Chief Marketing Officer Ken Chaplin is advancing the mission of patient empowerment and guiding the evolution of cancer marketing at Cancer Treatment Centers of America.
With previous roles at Walt Disney Company and in the financial services industry, Ken Chaplin’s career trajectory has been “quite a circuitous route from Mickey Mouse to cancer.” In this excerpt from our Healthcare Insights for Marketers podcast, find out how Ken applies advanced attribution modeling to measure the impact of cancer marketing, why the organization is well positioned for a cookie-less world and what they’re doing to flatten the “shadow curve” caused by the sharp decline in screenings and treatments during the pandemic.
Healthcare is ahead of the curve as marketing moves into a cookie-less world.
It’s exponentially more important to be respectful of privacy in healthcare, to be careful and accurate with data that is used and to make sure the data is anonymized and used in a way that is protective. The marketing industry is moving toward that model as we are in more of a cookie-less world, and some of the retargeting and tracking capabilities are leaving the traditional channels. The industry is moving towards that healthcare model for the good of the consumer.
The healthcare industry, and certainly cancer marketing, has had to operate in that world all along. We’ve had to rely on other sources and target audiences in aggregate, where we’re using data in an anonymized way and not targeting someone based on a certain healthcare diagnosis. Instead, we’re targeting on the probability or potential of an audience based on other available factors. At CTCA, we’re finding success with this approach as media consumption habits have changed and people are engaging in a much more customized way with brands than in the past.
CTCA takes a unique approach to marketing attribution.
Attribution is the holy grail of what we try to do in marketing. It’s answering the question of what caused an individual to react, or what combination of stimuli caused a reaction and being able to model that. Rather than the “last touch” model that has been historically used, we’re focused on figuring out how much of a lift an individual touchpoint had in the journey.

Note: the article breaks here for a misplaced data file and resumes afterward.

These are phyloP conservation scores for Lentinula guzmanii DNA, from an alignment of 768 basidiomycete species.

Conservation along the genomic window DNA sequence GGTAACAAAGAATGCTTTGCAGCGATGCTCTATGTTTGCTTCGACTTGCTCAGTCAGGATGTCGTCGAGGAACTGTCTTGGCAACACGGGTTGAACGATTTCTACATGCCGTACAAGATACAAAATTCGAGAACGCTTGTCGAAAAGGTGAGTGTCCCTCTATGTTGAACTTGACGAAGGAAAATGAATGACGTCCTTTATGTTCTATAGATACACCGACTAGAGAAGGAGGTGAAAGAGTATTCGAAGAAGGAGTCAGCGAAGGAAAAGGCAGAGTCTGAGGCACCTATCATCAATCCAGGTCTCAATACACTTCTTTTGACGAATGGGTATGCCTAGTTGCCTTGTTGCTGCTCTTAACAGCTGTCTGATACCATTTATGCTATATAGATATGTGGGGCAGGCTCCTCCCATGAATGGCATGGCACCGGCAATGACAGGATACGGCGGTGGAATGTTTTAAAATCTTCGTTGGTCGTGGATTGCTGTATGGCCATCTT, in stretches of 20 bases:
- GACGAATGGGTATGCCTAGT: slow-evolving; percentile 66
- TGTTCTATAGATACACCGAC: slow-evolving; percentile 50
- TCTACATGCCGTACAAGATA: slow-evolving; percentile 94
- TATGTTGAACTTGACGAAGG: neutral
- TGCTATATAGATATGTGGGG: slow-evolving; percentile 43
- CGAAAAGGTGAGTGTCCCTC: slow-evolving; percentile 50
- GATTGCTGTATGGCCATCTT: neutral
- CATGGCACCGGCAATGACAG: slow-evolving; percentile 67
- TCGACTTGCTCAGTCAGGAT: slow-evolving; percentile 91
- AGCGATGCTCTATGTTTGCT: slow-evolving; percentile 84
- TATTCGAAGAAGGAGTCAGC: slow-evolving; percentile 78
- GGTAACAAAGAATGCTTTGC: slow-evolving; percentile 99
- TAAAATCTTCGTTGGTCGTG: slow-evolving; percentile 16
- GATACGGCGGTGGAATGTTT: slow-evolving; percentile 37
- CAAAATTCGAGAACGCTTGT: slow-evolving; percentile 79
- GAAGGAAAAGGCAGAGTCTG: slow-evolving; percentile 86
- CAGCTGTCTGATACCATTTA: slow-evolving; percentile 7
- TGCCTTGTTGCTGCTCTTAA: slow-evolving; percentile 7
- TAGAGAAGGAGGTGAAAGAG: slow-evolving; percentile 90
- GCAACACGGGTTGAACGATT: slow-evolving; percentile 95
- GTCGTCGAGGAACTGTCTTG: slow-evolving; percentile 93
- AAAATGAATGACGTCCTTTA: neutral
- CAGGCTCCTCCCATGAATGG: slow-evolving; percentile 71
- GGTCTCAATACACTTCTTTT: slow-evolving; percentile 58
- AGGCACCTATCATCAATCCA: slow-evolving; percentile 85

For example, if someone watches a TV commercial and does not convert but subsequently does a branded search and then converts, we want to understand the impact of the exposure to TV rather than just attribute the response to search. We do that through a complicated modeling process with varying levels of probability. By assigning values to each of the areas, we’re working to get that mix right within our model. Otherwise, everything would go to paid search and that would be a flawed business model.
Patient empowerment is at the core of the CTCA marketing strategy.
The roots of CTCA are in patient empowerment. The founder’s mother had a cancer diagnosis and wasn’t provided with information on treatment options before she passed. As a result, he made a commitment to build a company where the patient would be empowered to understand the options available to them and control their own journey within healthcare. That founding principle and mission drove how we started and how we’re evolving in marketing.
For example, while TV remains core to our strategy of reaching people in the place where they’re most comfortable and in the types of media they’re enjoying, we’ve adopted and changed by using digital tools and third-party data sets, in particular, that allow us to be more sophisticated with our targeting. Within a specific DMA, we can understand at the ZIP code level those individuals who may not have access to world-class cancer care, and we’re able to message to those audiences in a more precise way.
We continue to build on the core principle of patient empowerment. As the patient journey moves into the digital space where patients are doing their own research, we endeavor to meet them there.
Content is core to the patient journey.
Cancer patients want information about their treatment options, their choices, their diagnosis and what their cancer journey looks like. Cancer is a very confusing journey and we’re committed to helping clarify the experience as empowering patients is core to our strategy.
For example, our website is the #1 visited site versus any other provider site on the web and our blog is structured to support the journey with articles on nutrition and other relevant topics.
Content is also core to our business-to-business strategy and allows us to be a resource to physicians who refer patients to us by helping them understand the ways CTCA treats patients holistically.
For the future, content is going to remain a core part of our marketing—whether it’s delivered in branded experiences, customized content we’ve generated or partnering with other leading content providers in the space.
CTCA is committed to combating the shadow curve.
Our message is that whether you get treatment with us or elsewhere, the important thing is to get treatment. Cancer won’t wait, so please seek screenings and treatment. Stay on top of your health. That’s the message we want to get out there to anyone and everyone.
Our mission is patient empowerment, whether they’re our patients or someone else’s.
Listen to the full interview!
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